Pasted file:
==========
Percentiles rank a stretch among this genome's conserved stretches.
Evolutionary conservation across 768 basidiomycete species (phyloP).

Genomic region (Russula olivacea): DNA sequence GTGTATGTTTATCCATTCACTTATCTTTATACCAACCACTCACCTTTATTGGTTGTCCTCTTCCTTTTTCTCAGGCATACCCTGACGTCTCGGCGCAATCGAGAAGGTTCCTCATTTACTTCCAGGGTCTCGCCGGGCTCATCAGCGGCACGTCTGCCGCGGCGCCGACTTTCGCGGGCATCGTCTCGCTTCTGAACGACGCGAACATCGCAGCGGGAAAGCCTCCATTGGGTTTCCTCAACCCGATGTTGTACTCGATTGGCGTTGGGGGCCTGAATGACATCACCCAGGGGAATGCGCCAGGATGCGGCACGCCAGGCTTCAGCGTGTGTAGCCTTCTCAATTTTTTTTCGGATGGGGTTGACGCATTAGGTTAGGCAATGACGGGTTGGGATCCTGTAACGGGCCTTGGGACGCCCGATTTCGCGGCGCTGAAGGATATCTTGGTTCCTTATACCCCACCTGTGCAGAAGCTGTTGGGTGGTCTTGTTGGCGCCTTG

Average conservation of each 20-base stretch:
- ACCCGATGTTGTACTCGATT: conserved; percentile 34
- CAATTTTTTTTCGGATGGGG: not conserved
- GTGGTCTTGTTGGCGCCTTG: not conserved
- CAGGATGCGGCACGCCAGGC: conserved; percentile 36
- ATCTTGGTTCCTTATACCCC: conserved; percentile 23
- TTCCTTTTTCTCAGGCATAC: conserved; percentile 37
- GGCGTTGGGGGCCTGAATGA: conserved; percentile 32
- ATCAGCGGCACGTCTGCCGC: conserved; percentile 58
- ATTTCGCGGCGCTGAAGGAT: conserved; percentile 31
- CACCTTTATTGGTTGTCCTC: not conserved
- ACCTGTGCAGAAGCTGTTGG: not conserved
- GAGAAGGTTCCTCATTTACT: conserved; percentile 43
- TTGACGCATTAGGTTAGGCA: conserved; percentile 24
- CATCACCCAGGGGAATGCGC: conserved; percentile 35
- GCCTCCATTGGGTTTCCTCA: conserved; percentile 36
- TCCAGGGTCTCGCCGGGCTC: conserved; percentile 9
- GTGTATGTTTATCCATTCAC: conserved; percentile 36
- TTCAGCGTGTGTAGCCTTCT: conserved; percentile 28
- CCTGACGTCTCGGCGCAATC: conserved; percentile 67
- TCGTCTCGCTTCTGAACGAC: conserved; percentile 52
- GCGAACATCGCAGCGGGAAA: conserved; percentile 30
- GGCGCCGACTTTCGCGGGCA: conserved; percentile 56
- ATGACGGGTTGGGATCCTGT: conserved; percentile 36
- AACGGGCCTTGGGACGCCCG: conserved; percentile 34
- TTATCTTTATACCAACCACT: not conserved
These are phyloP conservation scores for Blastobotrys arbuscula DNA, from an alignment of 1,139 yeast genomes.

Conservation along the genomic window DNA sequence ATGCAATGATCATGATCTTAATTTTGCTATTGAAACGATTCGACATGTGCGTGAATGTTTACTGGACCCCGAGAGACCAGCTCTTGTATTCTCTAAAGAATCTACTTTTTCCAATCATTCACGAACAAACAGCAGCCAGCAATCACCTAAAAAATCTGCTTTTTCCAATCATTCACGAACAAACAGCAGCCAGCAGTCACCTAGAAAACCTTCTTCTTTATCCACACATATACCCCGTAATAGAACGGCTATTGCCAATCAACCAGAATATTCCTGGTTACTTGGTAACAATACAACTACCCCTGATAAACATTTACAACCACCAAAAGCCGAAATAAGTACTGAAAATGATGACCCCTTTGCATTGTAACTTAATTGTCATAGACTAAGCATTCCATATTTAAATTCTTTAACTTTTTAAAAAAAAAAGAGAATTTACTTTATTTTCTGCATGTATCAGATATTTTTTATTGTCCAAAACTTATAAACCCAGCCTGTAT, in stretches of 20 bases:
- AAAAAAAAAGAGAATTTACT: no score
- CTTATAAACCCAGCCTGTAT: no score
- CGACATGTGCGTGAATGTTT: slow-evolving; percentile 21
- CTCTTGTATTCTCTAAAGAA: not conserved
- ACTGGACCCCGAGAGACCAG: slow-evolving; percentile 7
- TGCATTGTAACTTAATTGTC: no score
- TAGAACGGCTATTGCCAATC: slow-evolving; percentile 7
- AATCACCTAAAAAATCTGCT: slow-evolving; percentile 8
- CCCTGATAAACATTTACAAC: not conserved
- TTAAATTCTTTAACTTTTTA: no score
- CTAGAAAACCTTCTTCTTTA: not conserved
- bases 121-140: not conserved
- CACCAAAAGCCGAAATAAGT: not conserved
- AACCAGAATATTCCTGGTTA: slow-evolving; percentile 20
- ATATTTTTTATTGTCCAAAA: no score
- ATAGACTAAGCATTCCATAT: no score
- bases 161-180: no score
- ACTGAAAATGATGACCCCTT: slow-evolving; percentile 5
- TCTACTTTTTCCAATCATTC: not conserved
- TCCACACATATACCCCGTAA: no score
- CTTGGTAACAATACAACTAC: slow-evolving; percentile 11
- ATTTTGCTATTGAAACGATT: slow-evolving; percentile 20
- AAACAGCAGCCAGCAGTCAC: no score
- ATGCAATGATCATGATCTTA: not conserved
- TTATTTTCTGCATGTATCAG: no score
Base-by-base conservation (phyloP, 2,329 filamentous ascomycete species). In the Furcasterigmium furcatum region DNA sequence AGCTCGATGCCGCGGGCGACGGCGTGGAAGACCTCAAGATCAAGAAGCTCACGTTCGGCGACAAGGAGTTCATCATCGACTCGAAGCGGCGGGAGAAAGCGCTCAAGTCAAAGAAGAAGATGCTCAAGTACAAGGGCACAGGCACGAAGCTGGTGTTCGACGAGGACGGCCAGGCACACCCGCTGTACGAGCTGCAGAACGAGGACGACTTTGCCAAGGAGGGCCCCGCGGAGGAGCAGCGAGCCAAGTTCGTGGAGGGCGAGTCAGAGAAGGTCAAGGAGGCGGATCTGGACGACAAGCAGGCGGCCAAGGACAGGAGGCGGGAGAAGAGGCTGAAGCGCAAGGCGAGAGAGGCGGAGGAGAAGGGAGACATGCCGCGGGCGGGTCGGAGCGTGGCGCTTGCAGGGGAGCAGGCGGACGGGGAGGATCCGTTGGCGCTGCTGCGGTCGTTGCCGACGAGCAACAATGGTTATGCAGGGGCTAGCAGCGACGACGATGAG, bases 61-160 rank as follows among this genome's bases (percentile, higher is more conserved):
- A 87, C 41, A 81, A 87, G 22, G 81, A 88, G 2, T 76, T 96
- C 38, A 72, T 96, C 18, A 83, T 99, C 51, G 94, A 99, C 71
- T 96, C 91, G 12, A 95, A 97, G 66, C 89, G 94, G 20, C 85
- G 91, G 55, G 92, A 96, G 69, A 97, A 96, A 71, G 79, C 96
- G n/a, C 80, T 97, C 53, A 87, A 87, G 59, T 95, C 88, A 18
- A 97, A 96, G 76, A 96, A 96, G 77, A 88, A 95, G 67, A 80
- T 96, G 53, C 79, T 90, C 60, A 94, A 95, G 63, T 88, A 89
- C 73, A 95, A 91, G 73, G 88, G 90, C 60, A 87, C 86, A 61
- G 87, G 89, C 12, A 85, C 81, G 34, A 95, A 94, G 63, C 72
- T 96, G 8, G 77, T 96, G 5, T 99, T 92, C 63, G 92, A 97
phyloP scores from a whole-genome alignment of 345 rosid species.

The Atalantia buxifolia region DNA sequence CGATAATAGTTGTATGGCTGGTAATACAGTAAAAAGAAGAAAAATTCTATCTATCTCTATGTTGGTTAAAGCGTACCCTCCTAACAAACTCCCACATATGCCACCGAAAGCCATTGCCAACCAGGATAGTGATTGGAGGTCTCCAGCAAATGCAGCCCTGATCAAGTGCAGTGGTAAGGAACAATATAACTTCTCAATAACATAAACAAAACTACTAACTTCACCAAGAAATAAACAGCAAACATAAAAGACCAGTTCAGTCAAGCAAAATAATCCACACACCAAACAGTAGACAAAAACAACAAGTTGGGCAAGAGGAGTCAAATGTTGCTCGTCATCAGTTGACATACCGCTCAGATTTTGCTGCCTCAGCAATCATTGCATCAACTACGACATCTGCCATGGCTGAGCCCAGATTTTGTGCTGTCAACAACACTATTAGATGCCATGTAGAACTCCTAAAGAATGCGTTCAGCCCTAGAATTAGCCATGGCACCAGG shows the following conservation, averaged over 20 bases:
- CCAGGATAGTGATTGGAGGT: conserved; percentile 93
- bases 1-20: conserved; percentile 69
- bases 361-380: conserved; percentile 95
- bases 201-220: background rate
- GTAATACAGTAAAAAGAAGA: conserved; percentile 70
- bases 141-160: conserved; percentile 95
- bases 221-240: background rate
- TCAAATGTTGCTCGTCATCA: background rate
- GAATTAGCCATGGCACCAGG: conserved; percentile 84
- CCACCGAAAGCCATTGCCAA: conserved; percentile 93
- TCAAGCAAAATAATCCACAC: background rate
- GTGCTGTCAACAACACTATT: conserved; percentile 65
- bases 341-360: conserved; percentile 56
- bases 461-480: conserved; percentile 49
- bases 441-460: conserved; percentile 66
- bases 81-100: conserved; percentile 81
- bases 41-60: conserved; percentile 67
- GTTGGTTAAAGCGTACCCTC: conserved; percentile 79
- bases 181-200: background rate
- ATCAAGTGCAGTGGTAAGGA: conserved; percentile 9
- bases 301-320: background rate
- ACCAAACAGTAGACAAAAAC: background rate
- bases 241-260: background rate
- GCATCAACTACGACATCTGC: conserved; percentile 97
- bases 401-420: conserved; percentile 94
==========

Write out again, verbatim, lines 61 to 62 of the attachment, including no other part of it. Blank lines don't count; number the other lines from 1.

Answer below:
- G 91, G 55, G 92, A 96, G 69, A 97, A 96, A 71, G 79, C 96
- G n/a, C 80, T 97, C 53, A 87, A 87, G 59, T 95, C 88, A 18